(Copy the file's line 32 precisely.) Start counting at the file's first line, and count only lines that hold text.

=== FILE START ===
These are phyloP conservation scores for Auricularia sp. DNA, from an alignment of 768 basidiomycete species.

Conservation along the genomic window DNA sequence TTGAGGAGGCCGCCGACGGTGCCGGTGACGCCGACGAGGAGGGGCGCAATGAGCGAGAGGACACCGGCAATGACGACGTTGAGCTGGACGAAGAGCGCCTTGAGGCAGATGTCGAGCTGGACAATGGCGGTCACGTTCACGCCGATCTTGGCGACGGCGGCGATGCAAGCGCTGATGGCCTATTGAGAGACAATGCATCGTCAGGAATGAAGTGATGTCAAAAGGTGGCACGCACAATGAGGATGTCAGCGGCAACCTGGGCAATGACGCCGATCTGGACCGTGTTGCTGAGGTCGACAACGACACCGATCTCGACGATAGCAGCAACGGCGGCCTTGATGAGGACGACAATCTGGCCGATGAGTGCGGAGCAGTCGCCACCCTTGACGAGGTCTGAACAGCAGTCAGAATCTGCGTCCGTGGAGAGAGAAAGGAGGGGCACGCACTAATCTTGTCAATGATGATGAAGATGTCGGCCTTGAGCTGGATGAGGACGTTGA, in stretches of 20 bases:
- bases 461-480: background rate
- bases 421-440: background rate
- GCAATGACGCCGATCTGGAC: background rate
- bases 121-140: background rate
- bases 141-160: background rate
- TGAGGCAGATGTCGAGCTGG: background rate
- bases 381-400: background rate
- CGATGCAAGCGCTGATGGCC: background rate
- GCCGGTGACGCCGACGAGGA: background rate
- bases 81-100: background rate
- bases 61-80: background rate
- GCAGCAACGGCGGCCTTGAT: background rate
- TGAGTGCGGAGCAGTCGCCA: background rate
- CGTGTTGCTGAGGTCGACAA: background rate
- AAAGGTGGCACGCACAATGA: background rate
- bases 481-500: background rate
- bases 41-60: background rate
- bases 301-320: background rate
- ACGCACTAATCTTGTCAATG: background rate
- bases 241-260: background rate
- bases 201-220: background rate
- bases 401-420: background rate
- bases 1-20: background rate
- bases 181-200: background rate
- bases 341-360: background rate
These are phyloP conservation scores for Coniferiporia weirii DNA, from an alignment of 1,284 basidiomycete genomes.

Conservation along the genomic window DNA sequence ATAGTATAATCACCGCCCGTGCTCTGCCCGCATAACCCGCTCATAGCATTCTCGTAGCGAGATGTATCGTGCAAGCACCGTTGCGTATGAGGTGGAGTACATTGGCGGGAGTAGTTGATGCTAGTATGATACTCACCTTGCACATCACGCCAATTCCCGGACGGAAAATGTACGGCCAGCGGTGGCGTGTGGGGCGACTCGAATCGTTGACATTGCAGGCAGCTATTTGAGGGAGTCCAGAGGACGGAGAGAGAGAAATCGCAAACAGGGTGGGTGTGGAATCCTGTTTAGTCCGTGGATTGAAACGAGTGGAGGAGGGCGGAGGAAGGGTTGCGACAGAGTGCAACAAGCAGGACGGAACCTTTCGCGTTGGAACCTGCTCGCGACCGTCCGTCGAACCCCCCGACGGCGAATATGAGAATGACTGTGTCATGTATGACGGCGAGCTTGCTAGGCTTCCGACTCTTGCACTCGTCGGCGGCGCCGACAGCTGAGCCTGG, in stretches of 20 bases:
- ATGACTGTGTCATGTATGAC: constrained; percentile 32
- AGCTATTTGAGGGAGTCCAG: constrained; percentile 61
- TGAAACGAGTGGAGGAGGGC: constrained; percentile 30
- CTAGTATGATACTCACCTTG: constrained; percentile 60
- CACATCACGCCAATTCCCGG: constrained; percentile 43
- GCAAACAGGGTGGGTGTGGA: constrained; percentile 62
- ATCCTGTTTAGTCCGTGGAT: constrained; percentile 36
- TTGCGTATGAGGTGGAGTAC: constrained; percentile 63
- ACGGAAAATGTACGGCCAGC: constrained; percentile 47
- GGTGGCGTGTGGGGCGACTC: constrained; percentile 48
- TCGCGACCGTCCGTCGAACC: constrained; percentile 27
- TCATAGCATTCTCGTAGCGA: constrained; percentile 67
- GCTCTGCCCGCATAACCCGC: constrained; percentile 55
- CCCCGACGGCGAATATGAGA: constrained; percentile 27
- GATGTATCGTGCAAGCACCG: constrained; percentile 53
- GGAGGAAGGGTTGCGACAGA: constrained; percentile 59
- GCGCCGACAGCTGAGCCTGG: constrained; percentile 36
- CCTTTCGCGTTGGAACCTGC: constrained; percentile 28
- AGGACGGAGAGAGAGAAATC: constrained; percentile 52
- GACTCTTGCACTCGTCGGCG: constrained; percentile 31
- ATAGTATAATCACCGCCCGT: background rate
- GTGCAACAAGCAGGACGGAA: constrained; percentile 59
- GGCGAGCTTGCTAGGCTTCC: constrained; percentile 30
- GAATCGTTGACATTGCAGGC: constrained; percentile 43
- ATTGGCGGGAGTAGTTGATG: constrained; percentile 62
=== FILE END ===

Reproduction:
- TGAAACGAGTGGAGGAGGGC: constrained; percentile 30